Presented below is a compilation of answers to questions that were raised in sessions held in London on 8th August 1997, and 29th January 1995, respectively. Compiled by Amatul Hadi Ahmad.
QUESTIONER: I have recently read a book in which it was mentioned that Allah has ninety-nine names. What is the exact number of the names of Allah?
Hazrat Mirza Tahir Ahmad:
Allah has so many names that we cannot know them all but given the five senses that we possess, He manifests Himself in a way that we are able to understand. Allah is not limited-our understanding is limited. Hence, if the names are ninety-nine or one hundred and one it is irrelevant. The fact is that God has manifested Himself to man who has limited faculties. It should be the faculties of man that determine how God can make Himself manifest to a person. God cannot manifest Himself to mankind beyond their capacity to understand.
For instance, if you begin to show your face to a blind person and say to him, ‘look, how beautiful I am – look at my nose, look at my face and my eyes’-what can the blind person do? Nothing! You have all those attributes of your figure, the shape, the colour, the birth marks, the strength or weakness of your body-there are hundreds of possibilities that are related just to sight but you cannot display yourself to a person who does not possess sight.
Similarly, Allah does not display Himself meaninglessly-He does not manifest those of His attributes that are not perceivable by beings that possess only the limited faculties of five senses. However, after death, the senses will be sharpened and we may be gifted with some new senses and Allah may then appear to possess new attributes-new manifestations will in fact be showered upon us in a manner that we cannot even dream of now.
Questioner: In the same book it is stated that certain names of Allah can be recited repeatedly to ward off certain evils and remove problems. Should we believe in this??
Repetition of any name cannot, by itself, ward off evil but the repetition of certain names can give you the strength to concentrate on the meaning of those names. Each attribute of Allah is apparently single but when you concentrate on it and repeat it, new meanings may appear before your vision, just as when you move the kaleidoscope and by giving it a different twist new figures appear before your eyes.
Similarly, repetition of the names or attributes of Allah is in fact designed to create that effect on your minds as, for instance, the attribute of Rahman (the Beneficent) being repeated in the sense that Rahman covers the whole of the universe. The word ‘Rahman’ is apparently a single attribute but it covers the whole history of mankind, the whole history of creation, the whole history of God’s relationship with man and so on. You cannot exhaust even just this attribute alone if you were to go on repeating it throughout your life.
Hence the purpose of repeating Allah’s names is to gain a deeper understanding of their meanings. Although the vastness of the meanings they already contain goes far beyond our imagination, we should still reflect upon the meanings of those attributes and enlarge them before our vision by repeating them and, with the Grace of Allah, the more we know of Rahman, the more contact with Rahman we can attain.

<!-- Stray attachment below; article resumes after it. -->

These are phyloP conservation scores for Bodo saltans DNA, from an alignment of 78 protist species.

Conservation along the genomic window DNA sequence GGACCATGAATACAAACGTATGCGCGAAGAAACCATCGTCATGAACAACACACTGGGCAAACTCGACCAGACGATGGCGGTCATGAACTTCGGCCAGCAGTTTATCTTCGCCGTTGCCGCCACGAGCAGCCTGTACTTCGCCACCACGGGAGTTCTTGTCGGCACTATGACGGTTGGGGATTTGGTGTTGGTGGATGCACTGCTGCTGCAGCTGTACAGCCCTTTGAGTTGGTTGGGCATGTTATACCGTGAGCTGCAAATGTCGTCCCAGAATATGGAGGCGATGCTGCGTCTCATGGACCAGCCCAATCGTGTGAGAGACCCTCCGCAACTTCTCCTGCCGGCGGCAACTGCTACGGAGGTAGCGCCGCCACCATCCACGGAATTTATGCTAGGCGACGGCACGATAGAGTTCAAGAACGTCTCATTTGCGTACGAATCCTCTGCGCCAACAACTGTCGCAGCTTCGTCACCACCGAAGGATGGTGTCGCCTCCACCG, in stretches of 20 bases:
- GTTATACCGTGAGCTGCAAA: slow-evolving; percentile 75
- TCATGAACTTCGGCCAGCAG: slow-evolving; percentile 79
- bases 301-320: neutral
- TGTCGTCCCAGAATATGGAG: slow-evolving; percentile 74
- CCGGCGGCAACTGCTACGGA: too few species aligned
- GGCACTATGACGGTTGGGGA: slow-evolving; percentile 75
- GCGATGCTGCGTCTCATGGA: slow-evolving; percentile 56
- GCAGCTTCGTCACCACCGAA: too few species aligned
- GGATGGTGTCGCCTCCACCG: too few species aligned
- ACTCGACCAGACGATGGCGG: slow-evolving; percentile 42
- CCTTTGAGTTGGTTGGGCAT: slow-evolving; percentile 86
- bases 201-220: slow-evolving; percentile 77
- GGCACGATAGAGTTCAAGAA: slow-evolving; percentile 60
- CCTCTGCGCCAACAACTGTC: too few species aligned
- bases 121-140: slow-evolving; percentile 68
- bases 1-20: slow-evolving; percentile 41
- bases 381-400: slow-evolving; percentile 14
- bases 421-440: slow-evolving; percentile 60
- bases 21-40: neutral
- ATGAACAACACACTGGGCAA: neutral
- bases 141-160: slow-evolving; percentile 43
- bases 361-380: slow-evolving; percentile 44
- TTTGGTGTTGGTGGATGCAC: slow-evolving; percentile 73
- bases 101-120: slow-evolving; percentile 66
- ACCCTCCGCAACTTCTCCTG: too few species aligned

In short, when we repeat an attribute of Allah when we face a specific problem or difficulty, this has to be the true purpose and this is the only useful purpose [i.e., reflect upon the deeper meanings of the attribute]. Otherwise, the repetition of God’s attributes like a parrot does not serve any cause.
Questioner: Being brought up as a Christian, one is taught to put one’s trust in Jesus. How can one transfer this trust to Islam?
The fact is that if you trust a Prophet of God, you trust all the Prophets of God. Here I refer to the preaching efforts of the Jehovah’s Witness who always emphasise the claim of Jesus that Jesus Christ is the way, he is the Alpha, he is the Omega as if to the exclusion of all others. That is not how we understand the nature of religions.
In every religion you will find similar claims with reference to the time and with reference to the people who are being addressed by that religion. That, in fact, is the only way. However, it does not mean the only way universally. What it means is that at a specific time and place, unless the people follow the appointed Prophet, they cannot be redeemed and the same is the claim found in every religion.
Here [in the session today] we have a religious scholar who has researched in depth the teachings of Buddhism and Hinduism as well as other religions and he would bear witness to this fundamental claim to be found in every religion.
However, the Holy Qur’an resolves this by stating that all [Prophets] who were sent for the deliverance of mankind from sin, came from the same God and, as such, they must all be accepted without exception because they call to the same path. The path mentioned in relation to Jesus seems to be a separate path but the Holy Qur’an resolves the problem for us by emphasising the fact that the path remains the same, it is the callers to that path who differ. However, in the society around a Prophet that he was addressing, he was the only caller to that path. There were, of course, others – in India, in China, in Africa. Even among the Aborigines in Australia and also among the American Indians, as they are now called. In short, this is what we understand from the word, ‘the path’, ‘the only way’ and other similar expressions.